”Talk me through the sherries,” I say, explaining that I like the dry and nutty stuff but have never successfully navigated the thicket of amontillados and olorosos. I flirt with a Manzanilla before detouring to a white wine made from a grape used to make sherry. Close enough. As manager Tayler Buffington pours a Celler del Roure from Valencia, he talks salinity and how to pronounce the place-names attached to Spanish wines.
“In Spanish, every letter is pronounced the same way regardless of context,” he says. “That makes everything easy.” What he doesn’t say, my wife, Blair, and I learn over four meals in three days at La Bodega by Cúrate in downtown Asheville: Under the spell of this new Spanish restaurant, the latest from Katie Button and Félix Meana, the wife-and-husband team behind the much-lauded Cúrate Bar de Tapas, everything seems to come easy.
Most restaurants focus on time or space travel. Time-travel restaurants depend on nostalgia, promising a moment when life was simpler and food and drink were somehow better. Space-travel restaurants promise to pick you up in one longitude and put you down in another. La Bodega works the latter angle, transporting diners from Appalachia to seafood restaurants on the Costa Brava in Catalonia and clamorous vermouth bars in Madrid or Barcelona.
One block off the main drag, tucked in a sort of urban gulch behind the couple’s first restaurant, La Bodega feels like a reward for the intrepid. In a heavily touristed city like Asheville, discoveries like this are gold. We enter through La Bodega’s streetside market and counter-service café, jammed with mementos from Spanish bars and restaurants, stocked with bottles of vermouth and jugs of gazpacho and tins of conserved fish. Upstairs, sunlight angles through the casement windows of a dining room dominated by an L-shaped bar. Tables hug rough-hewn walls. Scarred and gouged, they tell the story of renovating an old garage into a new and mod space.
Opposite a host stand fashioned from a tool chest, above a butterscotch-colored banquette trimmed in white piping, hangs an oil portrait of an earnest young Félix. His father, Eduardo, also painted the fishermen in dinghies, rowing out to sea. Arranged in a tight gallery, these eight paintings pay homage to the small Catalonian town of Roses, where Félix grew up, and to Spain, the country he and Katie now interpret.
We begin lunch with montado de atún, which translates as tuna cooked and preserved in oil, piled atop fried sourdough smeared with chili mayonnaise, and tossed with pickled green peppers. The tuna tastes luxe and creamy, but the finished dish looks and eats like peasant food. Many of the dishes here play across the palate like sermons on simplicity. Soft-fried anchovies, filleted open, heads still attached as if to prove freshness, arrive naked with a side of green peppercorn mayonnaise and a supreme of lemon. A sunshine-yellow open-faced tortilla comes studded with croutons and topped by rounds of squash. Royal Red shrimp, robed in a peekaboo crust, get tucked inside crusty bread cut into pointy wedges.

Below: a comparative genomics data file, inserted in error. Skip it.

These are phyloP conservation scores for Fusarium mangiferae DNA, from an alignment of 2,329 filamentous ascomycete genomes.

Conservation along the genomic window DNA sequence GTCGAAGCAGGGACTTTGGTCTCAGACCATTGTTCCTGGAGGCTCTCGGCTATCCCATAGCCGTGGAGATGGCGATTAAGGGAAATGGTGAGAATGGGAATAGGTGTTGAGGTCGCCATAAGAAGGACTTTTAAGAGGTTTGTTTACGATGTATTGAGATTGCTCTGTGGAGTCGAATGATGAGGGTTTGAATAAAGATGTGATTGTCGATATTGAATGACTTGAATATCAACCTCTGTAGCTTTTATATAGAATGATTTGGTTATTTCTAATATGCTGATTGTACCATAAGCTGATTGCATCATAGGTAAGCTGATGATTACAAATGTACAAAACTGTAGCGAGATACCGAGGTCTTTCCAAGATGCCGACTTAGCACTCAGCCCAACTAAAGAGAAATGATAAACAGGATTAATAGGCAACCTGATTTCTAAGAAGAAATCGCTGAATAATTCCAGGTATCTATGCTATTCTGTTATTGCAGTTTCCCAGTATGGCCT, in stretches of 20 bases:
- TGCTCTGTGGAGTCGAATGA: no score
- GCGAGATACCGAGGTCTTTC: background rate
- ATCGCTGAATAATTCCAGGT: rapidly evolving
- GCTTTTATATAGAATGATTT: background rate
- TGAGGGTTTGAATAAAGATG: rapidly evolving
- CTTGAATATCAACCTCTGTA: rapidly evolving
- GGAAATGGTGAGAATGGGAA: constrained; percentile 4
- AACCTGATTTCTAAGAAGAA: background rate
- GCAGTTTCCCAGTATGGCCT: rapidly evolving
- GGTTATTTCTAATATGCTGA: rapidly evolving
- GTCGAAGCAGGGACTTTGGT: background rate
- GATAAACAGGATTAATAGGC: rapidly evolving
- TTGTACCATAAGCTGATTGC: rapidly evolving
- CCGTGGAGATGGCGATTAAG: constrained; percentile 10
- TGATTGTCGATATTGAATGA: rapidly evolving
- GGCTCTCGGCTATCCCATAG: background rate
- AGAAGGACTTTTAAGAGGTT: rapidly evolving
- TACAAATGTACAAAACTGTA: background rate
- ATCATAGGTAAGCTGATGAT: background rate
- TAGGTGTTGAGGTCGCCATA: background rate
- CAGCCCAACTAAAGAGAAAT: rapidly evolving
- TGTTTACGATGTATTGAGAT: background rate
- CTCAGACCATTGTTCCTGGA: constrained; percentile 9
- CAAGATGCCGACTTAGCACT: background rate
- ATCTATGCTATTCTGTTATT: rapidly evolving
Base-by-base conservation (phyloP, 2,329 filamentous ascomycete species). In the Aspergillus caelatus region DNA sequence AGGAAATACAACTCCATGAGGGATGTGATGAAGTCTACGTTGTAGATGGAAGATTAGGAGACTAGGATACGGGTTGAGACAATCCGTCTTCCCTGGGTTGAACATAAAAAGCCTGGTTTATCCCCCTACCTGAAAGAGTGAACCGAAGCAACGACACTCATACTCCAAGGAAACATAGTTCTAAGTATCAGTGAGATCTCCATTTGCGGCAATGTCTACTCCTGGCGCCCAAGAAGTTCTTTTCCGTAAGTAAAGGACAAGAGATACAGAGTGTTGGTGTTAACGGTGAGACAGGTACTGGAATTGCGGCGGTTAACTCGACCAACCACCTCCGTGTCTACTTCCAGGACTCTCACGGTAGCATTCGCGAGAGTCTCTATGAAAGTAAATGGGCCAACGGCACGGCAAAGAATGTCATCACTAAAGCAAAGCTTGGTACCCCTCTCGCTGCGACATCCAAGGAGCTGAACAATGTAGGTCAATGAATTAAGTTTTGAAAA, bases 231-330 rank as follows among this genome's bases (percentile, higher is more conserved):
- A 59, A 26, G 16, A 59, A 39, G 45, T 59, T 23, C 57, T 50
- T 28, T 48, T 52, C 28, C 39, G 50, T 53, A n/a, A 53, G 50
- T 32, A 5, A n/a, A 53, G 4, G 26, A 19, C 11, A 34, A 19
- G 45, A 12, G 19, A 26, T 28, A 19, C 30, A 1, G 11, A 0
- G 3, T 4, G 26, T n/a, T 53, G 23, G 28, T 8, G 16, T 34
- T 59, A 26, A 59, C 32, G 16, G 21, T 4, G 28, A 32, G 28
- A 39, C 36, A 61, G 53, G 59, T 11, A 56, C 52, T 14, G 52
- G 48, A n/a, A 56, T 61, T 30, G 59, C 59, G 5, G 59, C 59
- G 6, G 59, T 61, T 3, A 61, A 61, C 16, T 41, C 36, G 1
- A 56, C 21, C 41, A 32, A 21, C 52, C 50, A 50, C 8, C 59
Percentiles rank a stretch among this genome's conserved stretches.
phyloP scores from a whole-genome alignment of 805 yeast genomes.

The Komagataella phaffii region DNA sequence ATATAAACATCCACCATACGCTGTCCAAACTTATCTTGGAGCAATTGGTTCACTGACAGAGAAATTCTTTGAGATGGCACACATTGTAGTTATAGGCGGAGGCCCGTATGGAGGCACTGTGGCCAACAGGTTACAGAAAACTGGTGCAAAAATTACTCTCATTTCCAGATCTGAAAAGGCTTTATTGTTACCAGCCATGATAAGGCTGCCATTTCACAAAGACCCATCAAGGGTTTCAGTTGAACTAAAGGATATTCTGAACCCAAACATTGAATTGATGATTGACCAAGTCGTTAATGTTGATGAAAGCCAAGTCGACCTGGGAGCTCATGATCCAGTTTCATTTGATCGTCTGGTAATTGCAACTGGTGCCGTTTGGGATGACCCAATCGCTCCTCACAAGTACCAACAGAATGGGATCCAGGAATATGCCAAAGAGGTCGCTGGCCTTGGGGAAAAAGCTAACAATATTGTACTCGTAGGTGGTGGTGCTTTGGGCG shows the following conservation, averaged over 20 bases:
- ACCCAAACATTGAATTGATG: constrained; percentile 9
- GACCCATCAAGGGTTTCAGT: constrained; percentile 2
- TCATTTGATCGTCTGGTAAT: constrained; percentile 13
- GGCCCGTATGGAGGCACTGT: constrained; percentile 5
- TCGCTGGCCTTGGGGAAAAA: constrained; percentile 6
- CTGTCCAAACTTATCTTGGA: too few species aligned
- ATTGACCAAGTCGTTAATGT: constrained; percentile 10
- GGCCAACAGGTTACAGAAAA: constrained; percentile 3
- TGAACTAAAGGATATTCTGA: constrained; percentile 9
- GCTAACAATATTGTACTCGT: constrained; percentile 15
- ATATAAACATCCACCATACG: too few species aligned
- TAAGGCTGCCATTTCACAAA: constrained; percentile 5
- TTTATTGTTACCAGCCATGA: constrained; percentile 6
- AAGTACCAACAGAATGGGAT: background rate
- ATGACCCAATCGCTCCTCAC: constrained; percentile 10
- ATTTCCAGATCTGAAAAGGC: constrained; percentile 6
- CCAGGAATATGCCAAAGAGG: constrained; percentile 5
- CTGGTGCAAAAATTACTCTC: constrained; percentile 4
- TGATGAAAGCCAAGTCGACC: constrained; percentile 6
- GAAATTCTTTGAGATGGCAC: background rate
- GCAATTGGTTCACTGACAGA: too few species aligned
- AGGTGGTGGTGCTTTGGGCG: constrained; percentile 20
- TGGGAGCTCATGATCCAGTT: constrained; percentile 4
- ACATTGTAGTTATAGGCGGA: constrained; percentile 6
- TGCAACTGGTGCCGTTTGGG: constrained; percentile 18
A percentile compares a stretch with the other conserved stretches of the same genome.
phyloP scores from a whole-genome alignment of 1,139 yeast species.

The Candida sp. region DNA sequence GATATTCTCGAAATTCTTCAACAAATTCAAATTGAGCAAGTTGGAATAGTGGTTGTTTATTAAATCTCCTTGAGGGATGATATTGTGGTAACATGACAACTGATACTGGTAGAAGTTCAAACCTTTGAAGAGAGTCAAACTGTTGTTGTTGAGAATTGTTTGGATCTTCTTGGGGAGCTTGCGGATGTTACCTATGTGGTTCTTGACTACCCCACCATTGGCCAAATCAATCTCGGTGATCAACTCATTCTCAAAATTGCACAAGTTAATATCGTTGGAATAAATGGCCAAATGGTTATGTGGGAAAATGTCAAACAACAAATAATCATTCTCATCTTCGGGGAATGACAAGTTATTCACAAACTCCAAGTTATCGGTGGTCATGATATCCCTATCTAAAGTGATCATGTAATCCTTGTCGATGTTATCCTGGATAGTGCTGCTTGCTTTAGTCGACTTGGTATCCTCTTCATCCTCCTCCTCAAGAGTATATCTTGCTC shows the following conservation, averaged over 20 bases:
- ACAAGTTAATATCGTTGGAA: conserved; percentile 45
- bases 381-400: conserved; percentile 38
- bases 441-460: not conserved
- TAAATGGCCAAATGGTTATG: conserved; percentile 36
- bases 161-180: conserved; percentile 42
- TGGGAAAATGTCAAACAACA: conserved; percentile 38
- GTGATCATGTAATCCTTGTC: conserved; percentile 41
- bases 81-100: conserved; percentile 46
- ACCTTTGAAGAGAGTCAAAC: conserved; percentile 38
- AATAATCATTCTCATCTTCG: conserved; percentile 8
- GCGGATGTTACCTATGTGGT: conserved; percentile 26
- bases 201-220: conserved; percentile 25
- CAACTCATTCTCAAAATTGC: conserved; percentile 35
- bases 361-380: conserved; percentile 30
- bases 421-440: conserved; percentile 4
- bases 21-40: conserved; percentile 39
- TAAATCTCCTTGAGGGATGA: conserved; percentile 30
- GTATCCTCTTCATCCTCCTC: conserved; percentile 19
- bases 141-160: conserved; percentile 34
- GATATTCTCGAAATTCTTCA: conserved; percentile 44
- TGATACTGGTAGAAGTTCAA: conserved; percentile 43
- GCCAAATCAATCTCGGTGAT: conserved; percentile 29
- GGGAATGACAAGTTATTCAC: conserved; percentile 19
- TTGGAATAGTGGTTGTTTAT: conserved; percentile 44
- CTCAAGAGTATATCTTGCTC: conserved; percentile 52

At dinner, bartenders mix gin and tonics in oversize brandy snifters floated with juniper berries. Stalks of thyme jut from the ice. Laid flat on crisp toast, topped with a squiggle of creamed blue cheese, a dish of piquillo peppers recalls a bas-relief corsage or a stylish brooch. Potato salad, pocked with hunks of confit tuna, gets blanketed with shaved bottarga and planted with knobs of bread. Lemon-pistachio vinaigrette binds a salad of Little Gem lettuce, tangled with shaved zucchini.
If you have to go big, order a burger. Conceived by chef de cuisine Matt Brown and charcuterie program leader Jonathan Pridgen, this burger reads like it was made by chefs who refused to serve a burger, got reminded that Americans love burgers, and built a pork and beef burger on their own terms. Bite into a toasted bun that looks and tastes like an everything bagel gone feral and a ribbon of Ibérico lardo spills out. Black and gnarly hunks of caramelized onion follow. Fries come with a bullet of aioli splashed with hot sauce. Cooked until they are impossibly creamy at their cores, they taste, well, normal. Check that: They taste perfect.
When Blair and I first ate at the first Cúrate in 2011, we fell hard for the pan con tomate, a Catalonian dish of grilled bread smeared with pulped tomatoes. Our server that day told us the restaurant shipped in bread from Spain. At La Bodega, authenticity requires in-house work. Downstairs, amid the takeaway products, the crew bakes the crisp baguettes on which those shrimp sandwiches depend, as well as empanadas stuffed with that confit tuna we came to love at lunch. Plus, tremendously delicious tortillas españolas—fat disks of potato and egg that, on the prod of a fork, release a rich stream of yolk.
As I walk out the door with one of those tortillas in hand and a baguette tucked under my left arm, Megan Watson, the server for our second lunch, tells Blair that three of her customers from the day before came back for breakfast. At least one, I’m sure, had the good sense to grab a to-go tortilla española for lunch.